Women in Business

Women usually take a break from their careers because of personal reasons like: starting a family; attending to a loved one either in old age or sickness; getting married or relocating.

The popular TV series Mad Men tells the fictional stories of the cutthroat advertising industry in the 1960s. 

In the financial services industry, as seniority level increases, diversity declines. 

Skills that women bring to the table, once called soft skills, are now recognised as both profitable and essential. It is critical, then, to consider the impact of the Fourth Industrial Revolution on women in the workplace.

An article by Forbes, The Pressure Is Real For Working Mothers, states that “43% of highly qualified women opt out or off-ramp on their way back to work post-baby.” 

South African business has a serious diversity problem - only 3.3% of listed companies have female CEOs and 85% of CEOs are white, despite an increase from 2018.

As we begin National Women’s Month in South Africa, I have taken some time to reflect on the interactions I have had with strong successful women during the past seven years of training and coaching.

The year so far has been a good one for South African companies on the gender transformation front, with statistics seemingly moving in the right direction for the first time in recent history

Research shows that having women in leadership roles helps companies perform better financially, and companies in Africa have certainly adopted this approach. 

No country can flourish by neglecting the potential of its women workforce. With economic liberalisation and globalisation, the number of women entrepreneurs is increasing globally.

Are you, or do you know of, a black woman owned beverage business, which is looking to grow in technical expertise, sustainable revenue

 

 

The benefits of women in the workplace are even greater than originally thought, according to a new study by the International Monetary Fund. 

Annual statistics for top leadership placements show that South African companies are taking gender transformation more seriously than ever before, with more women than men landing management and senior leadership roles for the first time last year.

 

 

The benefits of women in the workplace are even greater than originally thought, according to a new study by the International Monetary Fund. 

International Women’s Day has a provocative theme this year – Balance for better and encourage action. Presumably, balance is currently poor and action is needed for women to reach their goals.

In commemoration of the 1956 Women’s March to the Union Buildings, the Southern African Institute of Learning (SAIL) today launched their 1956 Women’s Business Empowerment Programme.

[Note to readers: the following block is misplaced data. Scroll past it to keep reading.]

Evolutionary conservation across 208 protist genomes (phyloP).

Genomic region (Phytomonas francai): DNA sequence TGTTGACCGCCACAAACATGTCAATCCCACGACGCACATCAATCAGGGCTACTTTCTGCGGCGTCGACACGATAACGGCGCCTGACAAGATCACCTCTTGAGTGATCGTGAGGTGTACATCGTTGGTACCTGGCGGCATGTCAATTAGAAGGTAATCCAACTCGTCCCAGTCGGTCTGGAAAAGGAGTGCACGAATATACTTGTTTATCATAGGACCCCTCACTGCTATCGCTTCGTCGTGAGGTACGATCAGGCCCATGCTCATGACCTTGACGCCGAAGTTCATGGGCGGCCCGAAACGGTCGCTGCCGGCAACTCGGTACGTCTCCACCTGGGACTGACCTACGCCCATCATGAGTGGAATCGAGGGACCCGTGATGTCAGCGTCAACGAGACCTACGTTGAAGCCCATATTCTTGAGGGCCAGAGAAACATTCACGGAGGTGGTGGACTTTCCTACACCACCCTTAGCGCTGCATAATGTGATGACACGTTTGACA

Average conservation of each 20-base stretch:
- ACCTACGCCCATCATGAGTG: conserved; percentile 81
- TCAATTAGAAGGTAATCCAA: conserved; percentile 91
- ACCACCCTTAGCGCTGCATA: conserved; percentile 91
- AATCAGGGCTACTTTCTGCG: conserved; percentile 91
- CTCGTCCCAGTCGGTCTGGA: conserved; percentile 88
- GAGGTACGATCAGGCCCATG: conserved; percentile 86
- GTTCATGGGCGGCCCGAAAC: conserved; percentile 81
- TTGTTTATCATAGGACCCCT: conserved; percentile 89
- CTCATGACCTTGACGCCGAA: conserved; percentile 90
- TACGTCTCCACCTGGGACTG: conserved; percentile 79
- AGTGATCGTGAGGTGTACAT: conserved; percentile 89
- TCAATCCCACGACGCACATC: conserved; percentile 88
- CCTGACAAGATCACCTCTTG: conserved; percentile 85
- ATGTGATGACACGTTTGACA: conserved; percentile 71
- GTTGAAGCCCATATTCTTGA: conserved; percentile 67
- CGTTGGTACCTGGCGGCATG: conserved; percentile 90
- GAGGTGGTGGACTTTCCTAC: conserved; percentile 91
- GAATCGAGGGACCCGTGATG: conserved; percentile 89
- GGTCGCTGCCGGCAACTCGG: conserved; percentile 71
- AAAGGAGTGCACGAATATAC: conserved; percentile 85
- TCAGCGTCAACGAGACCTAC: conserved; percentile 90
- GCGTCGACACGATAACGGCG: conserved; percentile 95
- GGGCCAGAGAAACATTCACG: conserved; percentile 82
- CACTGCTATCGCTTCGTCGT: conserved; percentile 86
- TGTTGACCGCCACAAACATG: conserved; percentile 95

“Stress is the trash of modern life-we all generate it but if you don't dispose of it properly, it will pile up and overtake your life.” ― Danzae Pace

“I don't mind living in a man's world, as long as I can be a woman in it” said Marilyn Monroe. Business Women require a dynamic and specialised skill set, while still enhancing womanhood which this interactive course promises. 

The success of any woman in business, whether it is in a corporate role or as an entrepreneur, is the simple willingness and desire to continuously develop their own skills. 

Despite South Africa’s ongoing push for gender transformation in senior positions, the number of female leaders at SA’s top companies remains exactly the same as it was in 2015, and has even dropped since 2012, new research shows.

Women’s month is a good time to share a secret … recent events give women executives a big opportunity to fulfill their potential as key contributors.

On South Africa’s Women’s Day, Baker McKenzie lawyer Bridgett Majola, a senior associate in the Banking & Finance Practice of the firm’s Johannesburg office, shares her advice for women and what she would tell a younger version of herself:

Are you starting your career? As a woman you may be in search of some direction to help you reach your professional goals. Get advice from working women at the top of their field.

On a global scale women earn 15% less than men but the reason why is more complex than an unfair wage discrepancy.

Faith Popcorn, the Nostradamus of Marketing and most accurate futurist, called it out in her book, “Eve”olution in 2000 about how women would rise and revolutionise society.

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